Oct 3 • 17M

Abortion, Every Day (10.3.22)

Violence & harassment against abortion clinic doubles

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Jessica Valenti
Daily audio updates & commentary on abortion in the United States.
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In the states…

Planned Parenthood has launched its first mobile clinic in Illinois. The clinic will be set up inside of an RV, and will contain a waiting area, lab, and two exam rooms. From Yamelsie Rodriguez, President of Planned Parenthood of the St. Louis Region and Southwest Missouri: “Our goal is to reduce the hundreds of miles that people are having to travel now in order to access care...and meet them where they are.” The clinic will start by offering medication abortion and then expand to surgical abortion next year. Since Roe was overturned, the number of out-of-state patients in Illinois has spiked dramatically.

A 14 year-old in Arizona with severe osteoporosis and rheumatoid arthritis was denied her regular prescription for methotrexate because of the state’s abortion ban. Emma has been in and out of the hospital most of her life, and the drug manages her symptoms and pain so that she can attend school in person. Her mother told a reporter, “As a mother who has had to deal with my child being very ill most of her life, I was scared, I was really worried. I was shaking. I was in tears. I didn’t know what to do.” Patients like Emma have been having a difficult time obtaining their medication in multiple states after Roe was overturned.

Also in Arizona, a judge denied abortion rights groups’ request that the state’s abortion ban be put on hold as the issue is argued in the courts.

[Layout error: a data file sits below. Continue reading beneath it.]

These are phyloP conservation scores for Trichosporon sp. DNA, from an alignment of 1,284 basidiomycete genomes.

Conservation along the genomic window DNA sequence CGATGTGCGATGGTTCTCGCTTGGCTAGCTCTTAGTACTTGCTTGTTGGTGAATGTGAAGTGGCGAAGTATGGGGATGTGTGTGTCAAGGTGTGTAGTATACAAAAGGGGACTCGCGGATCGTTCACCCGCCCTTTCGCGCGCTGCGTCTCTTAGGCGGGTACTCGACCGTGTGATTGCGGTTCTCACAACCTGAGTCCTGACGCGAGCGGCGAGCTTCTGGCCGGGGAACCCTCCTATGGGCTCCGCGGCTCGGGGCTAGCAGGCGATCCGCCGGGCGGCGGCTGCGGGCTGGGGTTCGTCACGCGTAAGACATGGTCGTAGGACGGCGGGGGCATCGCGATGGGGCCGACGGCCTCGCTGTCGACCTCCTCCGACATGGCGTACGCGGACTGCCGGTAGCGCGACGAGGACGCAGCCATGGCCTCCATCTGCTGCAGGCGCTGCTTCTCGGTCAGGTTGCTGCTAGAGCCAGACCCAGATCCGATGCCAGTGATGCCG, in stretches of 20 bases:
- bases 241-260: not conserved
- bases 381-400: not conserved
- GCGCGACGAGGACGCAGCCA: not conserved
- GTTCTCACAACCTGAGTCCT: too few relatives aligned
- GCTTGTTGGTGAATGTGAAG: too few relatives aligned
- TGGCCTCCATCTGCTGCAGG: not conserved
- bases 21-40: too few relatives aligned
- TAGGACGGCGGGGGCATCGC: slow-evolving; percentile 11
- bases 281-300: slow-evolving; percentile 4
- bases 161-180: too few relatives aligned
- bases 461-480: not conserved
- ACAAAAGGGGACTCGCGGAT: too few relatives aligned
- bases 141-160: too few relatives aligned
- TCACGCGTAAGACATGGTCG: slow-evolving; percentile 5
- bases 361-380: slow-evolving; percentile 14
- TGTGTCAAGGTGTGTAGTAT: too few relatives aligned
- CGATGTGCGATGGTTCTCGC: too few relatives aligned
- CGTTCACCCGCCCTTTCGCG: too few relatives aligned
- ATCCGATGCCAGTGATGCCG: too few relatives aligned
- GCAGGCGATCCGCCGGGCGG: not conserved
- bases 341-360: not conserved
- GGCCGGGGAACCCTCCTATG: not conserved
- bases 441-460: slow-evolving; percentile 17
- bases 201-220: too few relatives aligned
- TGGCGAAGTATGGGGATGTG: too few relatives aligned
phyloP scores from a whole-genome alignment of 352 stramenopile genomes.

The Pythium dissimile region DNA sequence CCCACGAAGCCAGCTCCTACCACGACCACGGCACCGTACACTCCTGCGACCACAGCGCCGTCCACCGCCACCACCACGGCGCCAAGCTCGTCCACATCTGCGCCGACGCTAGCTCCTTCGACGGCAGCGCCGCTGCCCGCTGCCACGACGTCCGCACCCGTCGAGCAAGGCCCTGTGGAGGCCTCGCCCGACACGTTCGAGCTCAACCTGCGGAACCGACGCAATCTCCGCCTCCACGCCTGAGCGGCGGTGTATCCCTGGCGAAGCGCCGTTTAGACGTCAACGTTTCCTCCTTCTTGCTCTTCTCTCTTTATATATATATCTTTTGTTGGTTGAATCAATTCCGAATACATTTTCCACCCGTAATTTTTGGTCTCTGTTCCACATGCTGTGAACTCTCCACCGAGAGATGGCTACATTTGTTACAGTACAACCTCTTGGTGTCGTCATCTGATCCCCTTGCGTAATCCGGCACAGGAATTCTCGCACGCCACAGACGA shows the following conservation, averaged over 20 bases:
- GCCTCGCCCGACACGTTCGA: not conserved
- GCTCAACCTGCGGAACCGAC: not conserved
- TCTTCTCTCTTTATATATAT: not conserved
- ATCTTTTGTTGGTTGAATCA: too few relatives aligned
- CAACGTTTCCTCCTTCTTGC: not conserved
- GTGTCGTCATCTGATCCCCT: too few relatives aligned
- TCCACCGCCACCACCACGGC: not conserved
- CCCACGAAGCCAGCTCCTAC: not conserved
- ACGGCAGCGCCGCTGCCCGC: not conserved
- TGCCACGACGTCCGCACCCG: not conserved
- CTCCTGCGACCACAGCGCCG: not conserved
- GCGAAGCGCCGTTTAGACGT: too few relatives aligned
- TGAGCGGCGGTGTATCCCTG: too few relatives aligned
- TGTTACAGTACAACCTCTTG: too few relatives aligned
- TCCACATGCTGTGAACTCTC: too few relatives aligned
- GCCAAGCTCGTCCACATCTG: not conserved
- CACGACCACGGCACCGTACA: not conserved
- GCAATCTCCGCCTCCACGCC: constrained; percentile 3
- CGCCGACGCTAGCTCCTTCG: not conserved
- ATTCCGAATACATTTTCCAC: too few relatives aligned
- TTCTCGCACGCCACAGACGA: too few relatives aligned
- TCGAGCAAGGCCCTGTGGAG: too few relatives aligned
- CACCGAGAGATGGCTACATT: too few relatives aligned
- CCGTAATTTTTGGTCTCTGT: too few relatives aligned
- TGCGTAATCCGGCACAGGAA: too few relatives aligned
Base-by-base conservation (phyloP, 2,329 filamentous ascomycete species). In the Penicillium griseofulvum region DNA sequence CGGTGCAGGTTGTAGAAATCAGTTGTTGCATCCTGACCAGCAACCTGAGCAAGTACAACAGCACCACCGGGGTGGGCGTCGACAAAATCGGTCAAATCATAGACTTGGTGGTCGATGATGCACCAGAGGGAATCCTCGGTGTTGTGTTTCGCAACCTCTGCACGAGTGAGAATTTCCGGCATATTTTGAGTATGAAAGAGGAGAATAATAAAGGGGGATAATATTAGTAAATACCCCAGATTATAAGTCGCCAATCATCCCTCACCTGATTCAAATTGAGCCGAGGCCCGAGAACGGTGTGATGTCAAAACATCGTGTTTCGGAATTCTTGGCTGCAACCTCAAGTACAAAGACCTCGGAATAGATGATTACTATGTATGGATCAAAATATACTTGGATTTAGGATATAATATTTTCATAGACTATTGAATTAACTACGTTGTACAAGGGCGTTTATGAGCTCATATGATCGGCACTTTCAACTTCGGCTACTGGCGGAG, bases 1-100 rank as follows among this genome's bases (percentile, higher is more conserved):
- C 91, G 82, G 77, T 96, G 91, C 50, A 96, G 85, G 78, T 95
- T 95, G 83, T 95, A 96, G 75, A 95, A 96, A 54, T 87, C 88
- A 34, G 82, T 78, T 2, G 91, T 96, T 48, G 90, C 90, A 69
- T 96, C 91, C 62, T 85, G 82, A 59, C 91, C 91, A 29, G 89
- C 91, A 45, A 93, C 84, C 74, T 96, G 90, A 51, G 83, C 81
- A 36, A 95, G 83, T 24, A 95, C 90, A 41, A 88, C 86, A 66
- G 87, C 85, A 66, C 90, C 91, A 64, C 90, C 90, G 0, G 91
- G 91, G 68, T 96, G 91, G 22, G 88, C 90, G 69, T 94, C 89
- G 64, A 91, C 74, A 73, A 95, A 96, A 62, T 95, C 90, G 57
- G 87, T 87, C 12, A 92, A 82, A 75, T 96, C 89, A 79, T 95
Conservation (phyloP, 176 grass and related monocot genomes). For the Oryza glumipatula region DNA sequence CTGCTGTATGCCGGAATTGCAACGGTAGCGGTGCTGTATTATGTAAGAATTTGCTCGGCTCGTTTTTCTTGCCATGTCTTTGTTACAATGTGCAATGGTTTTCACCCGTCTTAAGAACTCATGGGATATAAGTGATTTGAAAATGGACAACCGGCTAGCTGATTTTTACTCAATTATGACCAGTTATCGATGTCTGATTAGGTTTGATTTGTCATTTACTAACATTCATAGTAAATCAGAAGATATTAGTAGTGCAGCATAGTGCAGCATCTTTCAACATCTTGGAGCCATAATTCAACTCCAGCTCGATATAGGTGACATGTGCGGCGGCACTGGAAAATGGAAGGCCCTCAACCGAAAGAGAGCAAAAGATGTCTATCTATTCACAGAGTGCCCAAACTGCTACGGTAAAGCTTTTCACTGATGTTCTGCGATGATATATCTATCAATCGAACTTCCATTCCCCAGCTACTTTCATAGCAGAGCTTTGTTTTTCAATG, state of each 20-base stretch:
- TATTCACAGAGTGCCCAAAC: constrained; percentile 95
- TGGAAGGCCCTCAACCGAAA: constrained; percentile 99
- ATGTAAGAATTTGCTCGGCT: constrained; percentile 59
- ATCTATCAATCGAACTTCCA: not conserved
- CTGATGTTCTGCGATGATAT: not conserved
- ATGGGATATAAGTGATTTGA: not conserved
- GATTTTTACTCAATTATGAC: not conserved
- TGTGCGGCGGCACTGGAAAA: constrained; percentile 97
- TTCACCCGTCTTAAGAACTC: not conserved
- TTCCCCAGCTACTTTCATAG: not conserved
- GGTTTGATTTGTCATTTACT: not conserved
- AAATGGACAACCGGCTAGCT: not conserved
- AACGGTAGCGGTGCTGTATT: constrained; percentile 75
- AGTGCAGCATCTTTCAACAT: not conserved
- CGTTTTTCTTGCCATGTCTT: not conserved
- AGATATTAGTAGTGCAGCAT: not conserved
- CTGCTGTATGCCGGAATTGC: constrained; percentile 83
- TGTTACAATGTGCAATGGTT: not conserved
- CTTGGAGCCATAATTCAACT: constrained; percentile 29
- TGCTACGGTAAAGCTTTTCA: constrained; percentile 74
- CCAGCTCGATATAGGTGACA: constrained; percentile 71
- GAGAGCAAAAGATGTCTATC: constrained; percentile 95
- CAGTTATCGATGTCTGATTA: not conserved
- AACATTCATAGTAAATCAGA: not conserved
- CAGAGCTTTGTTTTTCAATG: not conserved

Women in Texas who want to have children are forgoing parenting because of the state abortion ban. Sarah Fischer, for example, has lost four pregnancies—and has needed abortion medication in the past to help complete her miscarriages. She and her husband desperately want a child, but are concerned the law won’t protect her if she has another pregnancy that requires care:

“There are so many layers of emotional pain involved with losing a pregnancy. To have people, primarily men, that have never met me, will never meet me, decide that it’s going to be that much harder for me or even put my life at risk, I don’t know if I have a word for it.”

Speaking of Texas, if you missed the gubernatorial debate, here’s the exchange Beto O’Rourke and Gov. Greg Abbott had on abortion (prepare to be furious):

Florida Sen. Rick Scott signaled support for a federal ban on abortion this weekend during an appearance on Meet the Press. “I think we ought to have reasonable restrictions,” he said. “I think a lot of people are comfortable with 15 weeks and exceptions for rape, incest and life of the mother.” This is exactly the strategy I talked about last week after Wisconsin Rep. Tom Tiffany said he thinks abortion is a state’s issue, but he could support “setting a floor” at 15 weeks: Republicans are going to claim that abortion can still be decided at the state level if there is a baseline national ban—a ban that they’ll frame as reasonable and sensible rather than extreme.

Michigan Gov. Gretchen Whitmer says protecting abortion rights isn’t just about women’s health and freedom, but economic development for the state: “I want to go into anti-choice states and start recruiting talent, start recruiting headquarters. I want to walk into Indiana and Ohio and eat their lunch.” (Meanwhile, her opponent Tudor Dixon is asking voters to set aside abortion as an issue in the gubernatorial campaign.)

Moira Donegan at The Guardian wrote about lingering free speech questions around University of Idaho’s birth control guidance and ban on talking about abortion: